Mom walks into the office and we all follow her. My sister looks at me and throws up her hands in frustration. She hates these moments, but knows if she leaves now, there’s a chance she might get pulled back in to hear about the lack of credibility in expiration dates or something.

I pull her in for a hug and kiss her head. She doesn’t reciprocate, but she doesn’t push me away either.

It takes a moment for mom’s laptop to launch.

“Is it always this slow?” my Dad asks.

This is not a trick question, and mom knows this so she answers honestly.

Dad tells Ahab (the AI box he’s built for our home) to remind him to buy mom a new laptop. She starts to say she doesn’t need one, but that’s going to launch a conversation that might result in the creation of a new tab on the spreadsheet.

She stops while she’s ahead.

We wait while she types in the password to her laptop, then launches Numbers, then launches the app where all our important home passwords and notes are kept.

Mom enters another password into the app, answers a security question, then waits for her phone to buzz with a one-time pin. She enters the pin into the password app. An image of a vault door unlocking and swinging open animates across her screen.

She scrolls down the password app to “Home shopping”, copies the password to the clipboard and then pastes it into the Numbers workbook.

It opens immediately.

“Scroll over”, my Dad instructs her, but she’s already passed “Laundry detergent” and clicked on “Trashbag”.

There are a total of five different brands that they have purchased at various points in their lives together, and my Dad employs six different considerations for choosing one: Price, Durability, Drawstring, Capacity, Shape, and Feedback/Rating.

I study the spreadsheet over mom’s shoulder. “There!” I exclaim triumphantly.

“Order 5,” he suggests and then leans over to kiss mom’s neck before he leaves.

“Thank you,” he shouts back to her as he starts up the steps.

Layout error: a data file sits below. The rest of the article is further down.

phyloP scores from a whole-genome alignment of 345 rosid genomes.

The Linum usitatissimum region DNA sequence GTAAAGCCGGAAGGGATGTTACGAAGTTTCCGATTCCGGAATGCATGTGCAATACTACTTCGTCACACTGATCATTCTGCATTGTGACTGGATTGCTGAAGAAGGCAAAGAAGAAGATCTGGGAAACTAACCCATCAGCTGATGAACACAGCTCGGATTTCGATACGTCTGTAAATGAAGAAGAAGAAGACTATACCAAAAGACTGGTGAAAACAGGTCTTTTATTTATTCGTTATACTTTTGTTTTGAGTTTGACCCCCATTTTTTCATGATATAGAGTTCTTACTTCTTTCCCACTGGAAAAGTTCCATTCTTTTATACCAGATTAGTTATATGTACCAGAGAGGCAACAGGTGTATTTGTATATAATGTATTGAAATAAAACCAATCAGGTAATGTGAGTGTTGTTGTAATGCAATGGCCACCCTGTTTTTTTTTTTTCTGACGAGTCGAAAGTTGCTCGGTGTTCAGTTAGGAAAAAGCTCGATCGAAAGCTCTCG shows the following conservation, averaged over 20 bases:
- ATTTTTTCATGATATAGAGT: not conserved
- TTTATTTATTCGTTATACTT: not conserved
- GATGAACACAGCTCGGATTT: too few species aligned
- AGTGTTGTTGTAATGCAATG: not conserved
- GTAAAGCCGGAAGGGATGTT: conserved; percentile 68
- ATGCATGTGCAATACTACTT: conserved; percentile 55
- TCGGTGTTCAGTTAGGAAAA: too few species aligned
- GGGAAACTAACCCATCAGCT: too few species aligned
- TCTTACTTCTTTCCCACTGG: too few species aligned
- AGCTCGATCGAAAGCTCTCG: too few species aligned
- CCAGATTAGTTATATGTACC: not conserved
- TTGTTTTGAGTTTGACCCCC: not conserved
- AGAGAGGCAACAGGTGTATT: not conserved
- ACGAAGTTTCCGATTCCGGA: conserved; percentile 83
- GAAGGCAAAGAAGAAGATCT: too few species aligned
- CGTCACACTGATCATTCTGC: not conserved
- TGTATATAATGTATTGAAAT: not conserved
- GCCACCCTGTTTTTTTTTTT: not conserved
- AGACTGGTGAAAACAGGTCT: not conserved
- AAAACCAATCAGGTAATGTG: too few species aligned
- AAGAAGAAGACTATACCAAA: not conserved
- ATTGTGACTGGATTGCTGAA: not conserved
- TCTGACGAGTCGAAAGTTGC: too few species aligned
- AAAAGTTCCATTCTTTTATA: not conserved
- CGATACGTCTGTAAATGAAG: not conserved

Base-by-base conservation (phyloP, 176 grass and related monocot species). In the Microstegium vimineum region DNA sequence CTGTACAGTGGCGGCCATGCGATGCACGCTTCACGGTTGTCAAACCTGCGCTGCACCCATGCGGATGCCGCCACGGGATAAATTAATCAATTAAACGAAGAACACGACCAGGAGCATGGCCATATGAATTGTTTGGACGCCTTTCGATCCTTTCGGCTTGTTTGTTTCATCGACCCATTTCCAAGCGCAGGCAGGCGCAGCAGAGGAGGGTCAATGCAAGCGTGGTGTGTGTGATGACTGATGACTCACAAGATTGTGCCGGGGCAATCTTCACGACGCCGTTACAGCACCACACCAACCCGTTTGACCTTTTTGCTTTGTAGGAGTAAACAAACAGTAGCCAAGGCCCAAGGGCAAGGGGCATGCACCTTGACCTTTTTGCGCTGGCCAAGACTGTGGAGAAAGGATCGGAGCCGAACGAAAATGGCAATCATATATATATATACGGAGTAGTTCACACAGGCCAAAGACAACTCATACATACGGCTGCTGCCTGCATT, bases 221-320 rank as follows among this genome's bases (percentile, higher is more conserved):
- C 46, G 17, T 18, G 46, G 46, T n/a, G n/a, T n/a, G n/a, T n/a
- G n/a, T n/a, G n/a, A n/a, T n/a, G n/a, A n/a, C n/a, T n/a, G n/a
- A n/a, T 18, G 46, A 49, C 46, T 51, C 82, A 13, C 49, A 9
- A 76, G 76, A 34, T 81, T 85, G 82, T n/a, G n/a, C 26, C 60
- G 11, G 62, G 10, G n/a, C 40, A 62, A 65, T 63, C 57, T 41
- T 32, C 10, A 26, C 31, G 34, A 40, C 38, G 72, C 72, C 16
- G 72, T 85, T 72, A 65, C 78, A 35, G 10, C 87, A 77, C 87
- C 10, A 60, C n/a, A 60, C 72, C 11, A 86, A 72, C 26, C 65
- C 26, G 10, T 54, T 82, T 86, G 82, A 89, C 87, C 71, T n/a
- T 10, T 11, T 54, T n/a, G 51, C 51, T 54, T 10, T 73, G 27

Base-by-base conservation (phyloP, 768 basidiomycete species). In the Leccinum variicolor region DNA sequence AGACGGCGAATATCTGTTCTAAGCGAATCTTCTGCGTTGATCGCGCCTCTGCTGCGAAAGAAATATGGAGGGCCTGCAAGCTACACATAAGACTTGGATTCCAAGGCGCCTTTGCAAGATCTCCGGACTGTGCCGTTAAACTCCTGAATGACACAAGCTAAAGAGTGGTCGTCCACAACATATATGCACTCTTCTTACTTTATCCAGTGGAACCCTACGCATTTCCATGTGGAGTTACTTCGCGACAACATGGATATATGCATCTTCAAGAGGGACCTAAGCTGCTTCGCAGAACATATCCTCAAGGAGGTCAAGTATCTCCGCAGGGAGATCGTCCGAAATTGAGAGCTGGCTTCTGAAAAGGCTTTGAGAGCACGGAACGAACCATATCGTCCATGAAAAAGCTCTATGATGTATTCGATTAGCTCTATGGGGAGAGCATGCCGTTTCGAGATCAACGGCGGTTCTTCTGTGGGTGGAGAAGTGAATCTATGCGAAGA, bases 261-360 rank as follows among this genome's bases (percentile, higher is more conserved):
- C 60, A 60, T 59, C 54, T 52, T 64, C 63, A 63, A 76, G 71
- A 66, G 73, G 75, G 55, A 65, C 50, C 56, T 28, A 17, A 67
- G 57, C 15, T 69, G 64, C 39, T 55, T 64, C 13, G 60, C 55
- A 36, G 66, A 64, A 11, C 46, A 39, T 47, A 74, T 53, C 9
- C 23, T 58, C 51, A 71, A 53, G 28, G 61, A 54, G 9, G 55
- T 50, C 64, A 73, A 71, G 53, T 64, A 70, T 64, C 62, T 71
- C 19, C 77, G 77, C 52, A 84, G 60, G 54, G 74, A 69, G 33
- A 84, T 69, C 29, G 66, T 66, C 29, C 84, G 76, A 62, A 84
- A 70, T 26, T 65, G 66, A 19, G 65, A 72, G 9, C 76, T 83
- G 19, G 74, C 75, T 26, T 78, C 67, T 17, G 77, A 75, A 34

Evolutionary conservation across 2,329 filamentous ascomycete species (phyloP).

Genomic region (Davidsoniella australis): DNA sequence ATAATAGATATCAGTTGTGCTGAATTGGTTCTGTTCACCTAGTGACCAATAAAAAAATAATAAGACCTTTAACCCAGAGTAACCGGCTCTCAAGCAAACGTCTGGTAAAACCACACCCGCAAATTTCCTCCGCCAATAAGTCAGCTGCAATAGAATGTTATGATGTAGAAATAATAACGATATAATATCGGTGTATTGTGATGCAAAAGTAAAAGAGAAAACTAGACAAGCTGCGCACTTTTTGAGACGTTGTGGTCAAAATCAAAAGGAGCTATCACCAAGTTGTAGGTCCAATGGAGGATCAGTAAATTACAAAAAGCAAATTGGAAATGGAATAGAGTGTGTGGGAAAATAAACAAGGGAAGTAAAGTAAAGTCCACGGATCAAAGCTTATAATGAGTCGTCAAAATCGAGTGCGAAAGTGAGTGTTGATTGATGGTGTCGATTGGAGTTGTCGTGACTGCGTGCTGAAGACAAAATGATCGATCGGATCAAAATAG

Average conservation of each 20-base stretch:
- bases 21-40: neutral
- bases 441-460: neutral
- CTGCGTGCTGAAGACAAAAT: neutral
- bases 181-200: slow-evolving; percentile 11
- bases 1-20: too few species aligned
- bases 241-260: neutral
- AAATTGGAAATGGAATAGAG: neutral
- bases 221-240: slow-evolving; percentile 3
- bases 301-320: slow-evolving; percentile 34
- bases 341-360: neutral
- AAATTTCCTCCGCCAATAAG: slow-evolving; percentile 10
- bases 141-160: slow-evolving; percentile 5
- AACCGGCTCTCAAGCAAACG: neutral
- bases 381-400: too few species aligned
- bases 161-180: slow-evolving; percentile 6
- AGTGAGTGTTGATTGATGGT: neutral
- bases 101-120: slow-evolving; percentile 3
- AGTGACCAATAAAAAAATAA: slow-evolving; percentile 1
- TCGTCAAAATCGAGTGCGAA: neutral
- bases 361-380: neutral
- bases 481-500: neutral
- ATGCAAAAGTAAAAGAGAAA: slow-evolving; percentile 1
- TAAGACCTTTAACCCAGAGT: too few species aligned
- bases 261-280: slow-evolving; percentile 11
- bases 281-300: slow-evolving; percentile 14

I like to think his gratitude isn’t for the simple transaction of actually purchasing the trashbags, but for the ritual we’re forced to go through each time we run out.

Mom opens the grocery store app in her web browser. She goes to our favorites list. She and I both knew the trashbags we order was there this entire time, but Dad doesn’t trust those lists. Once he got (and paid for) a carton of orange juice he swore he never added to his cart.

Mom inhales sharply.

I peer at the screen.

“What now?” my sister gripes.

Out of stock, the screen reads.

“Tampon run?” mom says.

I nod vigorously.

“Tampon run” is a euphemism for let’s get the hell out of the house as quickly as possible before something as innocuous as out-of-stock turns into a 2-hour documentary on the leading producers of methane gas.

Mom looks at my sister to see if she wants to come. Tampon runs aren’t obligatory, but they are a godsend to anyone who’s had to sit through one of my Dad’s tangents.

She rolls her eyes, but says “Let’s go.”

Mom grabs her purse and tells Ahab to deliver a message to Dad: “We’re off to the store. Need tampons.”

She has us in the car and the engine on when her phone rings. It’s Dad.

“Babe?” she says holding her breath.

“Why don’t you pick up some trashbags while you’re out.”

A smile spreads across her face.

“You got it!” she says.

We pull out of the driveway in silence, each in our own separate thoughts.

“You know this isn’t normal, right?” my sister says from the backseat.

I look over at my mom and catch the glimpse of worry that flits across her face.

“It is for us,” I say.

My mom puts her hand on mine as she pulls out into traffic.

“Thank you,” she mouths.